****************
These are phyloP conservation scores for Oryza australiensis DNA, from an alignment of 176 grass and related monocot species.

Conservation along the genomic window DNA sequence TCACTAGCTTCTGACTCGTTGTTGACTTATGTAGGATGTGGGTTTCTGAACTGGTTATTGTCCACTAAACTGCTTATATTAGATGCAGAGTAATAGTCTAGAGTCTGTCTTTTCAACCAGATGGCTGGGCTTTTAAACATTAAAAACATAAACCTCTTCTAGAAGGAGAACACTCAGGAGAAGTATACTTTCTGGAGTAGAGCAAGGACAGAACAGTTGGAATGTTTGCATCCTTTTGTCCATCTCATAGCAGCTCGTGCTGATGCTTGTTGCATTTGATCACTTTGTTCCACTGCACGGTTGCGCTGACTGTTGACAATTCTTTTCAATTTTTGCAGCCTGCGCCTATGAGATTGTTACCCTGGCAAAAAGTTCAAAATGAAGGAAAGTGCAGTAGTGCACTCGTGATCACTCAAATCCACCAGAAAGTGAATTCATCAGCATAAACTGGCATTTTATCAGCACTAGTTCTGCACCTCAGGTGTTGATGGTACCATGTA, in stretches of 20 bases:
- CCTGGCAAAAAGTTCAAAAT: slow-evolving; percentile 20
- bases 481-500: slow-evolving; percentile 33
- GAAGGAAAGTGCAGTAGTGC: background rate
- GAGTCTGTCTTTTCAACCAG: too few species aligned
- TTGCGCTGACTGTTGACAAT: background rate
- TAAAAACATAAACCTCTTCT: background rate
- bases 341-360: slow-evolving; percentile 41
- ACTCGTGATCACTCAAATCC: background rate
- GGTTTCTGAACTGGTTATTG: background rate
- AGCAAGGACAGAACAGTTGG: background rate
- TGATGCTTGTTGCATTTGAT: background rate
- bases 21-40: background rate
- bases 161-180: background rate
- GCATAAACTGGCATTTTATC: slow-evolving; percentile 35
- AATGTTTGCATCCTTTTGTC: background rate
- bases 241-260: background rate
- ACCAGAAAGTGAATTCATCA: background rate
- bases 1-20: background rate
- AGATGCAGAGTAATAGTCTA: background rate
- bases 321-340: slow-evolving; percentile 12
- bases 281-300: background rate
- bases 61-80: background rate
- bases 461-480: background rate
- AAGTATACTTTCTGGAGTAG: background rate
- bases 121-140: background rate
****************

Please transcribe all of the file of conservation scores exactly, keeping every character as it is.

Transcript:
These are phyloP conservation scores for Oryza australiensis DNA, from an alignment of 176 grass and related monocot species.

Conservation along the genomic window DNA sequence TCACTAGCTTCTGACTCGTTGTTGACTTATGTAGGATGTGGGTTTCTGAACTGGTTATTGTCCACTAAACTGCTTATATTAGATGCAGAGTAATAGTCTAGAGTCTGTCTTTTCAACCAGATGGCTGGGCTTTTAAACATTAAAAACATAAACCTCTTCTAGAAGGAGAACACTCAGGAGAAGTATACTTTCTGGAGTAGAGCAAGGACAGAACAGTTGGAATGTTTGCATCCTTTTGTCCATCTCATAGCAGCTCGTGCTGATGCTTGTTGCATTTGATCACTTTGTTCCACTGCACGGTTGCGCTGACTGTTGACAATTCTTTTCAATTTTTGCAGCCTGCGCCTATGAGATTGTTACCCTGGCAAAAAGTTCAAAATGAAGGAAAGTGCAGTAGTGCACTCGTGATCACTCAAATCCACCAGAAAGTGAATTCATCAGCATAAACTGGCATTTTATCAGCACTAGTTCTGCACCTCAGGTGTTGATGGTACCATGTA, in stretches of 20 bases:
- CCTGGCAAAAAGTTCAAAAT: slow-evolving; percentile 20
- bases 481-500: slow-evolving; percentile 33
- GAAGGAAAGTGCAGTAGTGC: background rate
- GAGTCTGTCTTTTCAACCAG: too few species aligned
- TTGCGCTGACTGTTGACAAT: background rate
- TAAAAACATAAACCTCTTCT: background rate
- bases 341-360: slow-evolving; percentile 41
- ACTCGTGATCACTCAAATCC: background rate
- GGTTTCTGAACTGGTTATTG: background rate
- AGCAAGGACAGAACAGTTGG: background rate
- TGATGCTTGTTGCATTTGAT: background rate
- bases 21-40: background rate
- bases 161-180: background rate
- GCATAAACTGGCATTTTATC: slow-evolving; percentile 35
- AATGTTTGCATCCTTTTGTC: background rate
- bases 241-260: background rate
- ACCAGAAAGTGAATTCATCA: background rate
- bases 1-20: background rate
- AGATGCAGAGTAATAGTCTA: background rate
- bases 321-340: slow-evolving; percentile 12
- bases 281-300: background rate
- bases 61-80: background rate
- bases 461-480: background rate
- AAGTATACTTTCTGGAGTAG: background rate
- bases 121-140: background rate